Budget boost for developmentally disabled needs federal approval
Gov. Bobby Jindal’s administration is proposing to use federal hurricane-recovery dollars to pay for a boost in home-care services for the developmentally disabled. As a result, the proposed $26 million increase – which would bring 2,500 people off a state waiting list – will require approval from the U.S. Department of Housing and Urban Development. Advocates and lawmakers alike are worried that the administration does not have a Plan B in case the funding is denied. Lawmakers are also concerned that it amounts to using one-time money to pay for recurring expenses — a practice the administration claims to have ended in the FY 2015 budget plan.
Louisiana lawmakers spend campaign dollars on wedding presents, Saints tickets
State laws that govern how politicians can spend their campaign donations are vague. As a result many candidates have billed their donors for expensive meals, golf outings, Saints tickets and other expenses that appear to have little to do with waging a race for public office. As Nola.com and WVUE Fox 8 News report, [our investigation] found that Louisiana politicians as a group spent millions of dollars on expensive meals; tickets to Saints, LSU and then-Hornets games; rounds of golf; and other perks. Some items charged to political campaigns would seem to stretch the idea of what is used for campaigning or holding public office, including anniversary gifts, gym dues and a liability insurance policy. On one occasion, a politician used campaign money to pay more than $500 at a Hooters restaurant in Alabama while apparently attending a wedding.
Financial security remains a problem for many Louisiana households
Too many Louisiana families are unable to look beyond their immediate financial needs and prepare for the future. Roughly half of Louisiana households live in “liquid asset poverty” — meaning they have less than three months worth of income in their savings account. This stops many from saving for retirement, investing in a home or planning for college. Louisianans also struggle with subprime credit, and roughly 31 percent of jobs in the Pelican State are low-wage jobs. These and other factors resulted in Louisiana placing 44th in financial security outcomes on the 2014 Assets and Opportunity Scorecard. Lawmakers can improve the state’s ranking by shrinking the current income gap between the wealthiest and poorest; establishing a minimum wage above the federal level and indexing it to inflation; and expanding Medicaid coverage to those earning at least 138 percent of the federal poverty level.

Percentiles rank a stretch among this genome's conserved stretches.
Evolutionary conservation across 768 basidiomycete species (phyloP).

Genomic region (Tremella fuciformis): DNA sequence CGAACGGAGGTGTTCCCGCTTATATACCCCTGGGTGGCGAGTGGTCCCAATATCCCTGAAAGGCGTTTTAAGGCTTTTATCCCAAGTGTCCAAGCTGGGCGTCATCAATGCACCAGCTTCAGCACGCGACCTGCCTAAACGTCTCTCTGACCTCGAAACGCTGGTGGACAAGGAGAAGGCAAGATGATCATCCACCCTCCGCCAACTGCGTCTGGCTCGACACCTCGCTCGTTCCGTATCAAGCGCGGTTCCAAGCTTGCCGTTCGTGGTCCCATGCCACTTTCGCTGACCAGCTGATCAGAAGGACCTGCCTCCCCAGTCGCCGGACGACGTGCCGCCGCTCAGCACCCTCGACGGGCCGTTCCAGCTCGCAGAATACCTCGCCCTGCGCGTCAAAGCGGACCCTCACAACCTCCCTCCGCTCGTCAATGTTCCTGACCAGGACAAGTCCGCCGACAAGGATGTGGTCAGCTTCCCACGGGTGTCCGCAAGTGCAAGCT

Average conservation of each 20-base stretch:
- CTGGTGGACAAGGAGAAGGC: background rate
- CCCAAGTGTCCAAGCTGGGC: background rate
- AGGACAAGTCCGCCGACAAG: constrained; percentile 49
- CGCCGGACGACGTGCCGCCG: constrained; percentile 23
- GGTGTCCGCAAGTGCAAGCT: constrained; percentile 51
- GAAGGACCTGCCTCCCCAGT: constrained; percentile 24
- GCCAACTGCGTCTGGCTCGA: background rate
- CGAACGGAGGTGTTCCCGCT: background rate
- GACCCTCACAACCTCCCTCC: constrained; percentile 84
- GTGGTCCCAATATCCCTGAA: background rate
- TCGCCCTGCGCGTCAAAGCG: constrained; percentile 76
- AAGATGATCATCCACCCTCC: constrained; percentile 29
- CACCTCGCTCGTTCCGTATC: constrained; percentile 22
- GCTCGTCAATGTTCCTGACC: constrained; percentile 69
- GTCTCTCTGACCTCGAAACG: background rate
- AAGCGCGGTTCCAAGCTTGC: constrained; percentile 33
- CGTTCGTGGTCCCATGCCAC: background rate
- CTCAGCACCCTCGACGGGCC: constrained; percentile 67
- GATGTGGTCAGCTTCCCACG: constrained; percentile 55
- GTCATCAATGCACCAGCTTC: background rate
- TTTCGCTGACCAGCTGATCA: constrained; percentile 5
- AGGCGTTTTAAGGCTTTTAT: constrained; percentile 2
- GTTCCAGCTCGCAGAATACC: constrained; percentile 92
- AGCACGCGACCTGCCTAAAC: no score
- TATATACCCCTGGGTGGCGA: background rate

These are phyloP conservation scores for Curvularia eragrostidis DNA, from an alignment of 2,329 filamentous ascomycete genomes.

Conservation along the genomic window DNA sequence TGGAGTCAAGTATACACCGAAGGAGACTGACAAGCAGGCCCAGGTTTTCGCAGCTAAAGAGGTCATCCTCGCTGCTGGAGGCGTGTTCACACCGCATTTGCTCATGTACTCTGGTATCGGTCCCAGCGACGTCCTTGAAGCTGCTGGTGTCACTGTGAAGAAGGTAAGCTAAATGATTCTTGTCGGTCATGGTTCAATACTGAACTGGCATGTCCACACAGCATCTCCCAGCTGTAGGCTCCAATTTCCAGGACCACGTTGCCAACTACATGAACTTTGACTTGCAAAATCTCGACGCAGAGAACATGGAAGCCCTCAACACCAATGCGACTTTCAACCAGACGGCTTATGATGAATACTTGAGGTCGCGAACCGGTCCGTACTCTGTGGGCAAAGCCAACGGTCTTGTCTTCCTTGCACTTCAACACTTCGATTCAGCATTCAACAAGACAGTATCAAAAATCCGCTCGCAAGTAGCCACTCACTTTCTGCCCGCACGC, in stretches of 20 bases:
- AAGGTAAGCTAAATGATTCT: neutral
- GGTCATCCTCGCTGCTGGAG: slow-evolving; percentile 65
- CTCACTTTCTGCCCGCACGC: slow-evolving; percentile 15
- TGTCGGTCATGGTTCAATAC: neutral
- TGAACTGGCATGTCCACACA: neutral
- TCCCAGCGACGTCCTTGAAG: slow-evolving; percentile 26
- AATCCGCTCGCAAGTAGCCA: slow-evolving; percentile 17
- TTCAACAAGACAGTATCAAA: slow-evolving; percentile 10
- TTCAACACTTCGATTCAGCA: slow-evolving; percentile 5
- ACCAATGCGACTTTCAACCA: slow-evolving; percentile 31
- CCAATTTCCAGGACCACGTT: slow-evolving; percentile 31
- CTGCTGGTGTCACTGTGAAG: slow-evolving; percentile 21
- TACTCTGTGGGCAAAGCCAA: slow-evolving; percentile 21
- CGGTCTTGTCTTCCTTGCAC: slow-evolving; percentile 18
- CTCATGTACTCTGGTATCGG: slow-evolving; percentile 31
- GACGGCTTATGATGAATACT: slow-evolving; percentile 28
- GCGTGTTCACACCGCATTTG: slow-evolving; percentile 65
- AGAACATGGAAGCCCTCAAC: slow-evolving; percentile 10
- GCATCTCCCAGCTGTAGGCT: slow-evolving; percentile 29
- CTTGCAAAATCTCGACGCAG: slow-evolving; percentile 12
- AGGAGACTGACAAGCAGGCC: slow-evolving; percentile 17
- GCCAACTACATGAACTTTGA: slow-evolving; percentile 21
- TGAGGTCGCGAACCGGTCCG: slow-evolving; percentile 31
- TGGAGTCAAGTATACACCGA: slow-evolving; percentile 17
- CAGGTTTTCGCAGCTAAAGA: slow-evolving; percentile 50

Nearly four-in-five fourth graders read below proficient levels
A child’s reading proficiency is one of the most significant factors influencing his or her future success. In fact, children who read proficiently by fourth grade are more likely to graduate from high school and get a good paying job. A new study by the Annie E Casey Foundation shows that Louisiana has a long way to go to ensure all of its children receive a sound education. According to the study, 77 percent of the state’s fourth graders read below proficient levels — slightly down from the 80 percent a decade ago. In addition, 85 percent of children from low-income families read below proficiency levels, versus 58 percent of children from high-income families. Improving these rates requires advocacy on many fronts, such as helping families remain economically stable and funding high-quality childcare programs.
Wintry weather costs state $5 million
The state’s response to this week’s blast of artic weather costs Louisiana taxpayers roughly $5.2 million, according to estimates from the Division of Administration. The expenditures included equipment, supplies, travel and personnel that were used to deice roadways and assist with accident response. The Division of Administration said it would help agencies absorb the unexpected budget expenses.
New inmate substance abuse treatment program saving $5 million less than expected
An entry release program for nonviolent first and second time drug offenders is producing $5 million less in savings than originally anticipated, according to the Legislative Fiscal Office. Originally lawmakers were told that the program, which diverts offenders to a substance abuse treatment program instead of being sentenced to prison, would serve 527 offenders and generate $6.1 million in savings. But many qualified offenders are already participate in other programs — including transitional work programs and certified treatment rehabilitation programs. As a result, only 165 offenders will participate in the program by June 2014, generating only $800,000 in savings.
New “Inequality for All” screening date: Feb 6
LBP invites you to attend a free screening of the film “Inequality for All” on Thursday, Feb. 6 at the Baton Rouge Kress Gallery (447 3rd St., Baton Rouge). The film (you can view the trailer here) is narrated by former Labor Secretary Robert Reich and discusses how the massive consolidation of wealth by a few has a devastating impact on our economy and on the foundation of American democracy itself. With the 2014 legislative session fast approaching, this is a unique opportunity to discuss solutions to one of the most pressing issues of our time. Light refreshments will be served at 5 p.m., and the film will start promptly at 5:30 p.m., followed by a post-screening Q&A. Seating is limited and available on a first come first serve basis. Please RSVP here so we can provide an adequate amount of refreshments. Note that an RSVP does not ensure a seat at the event.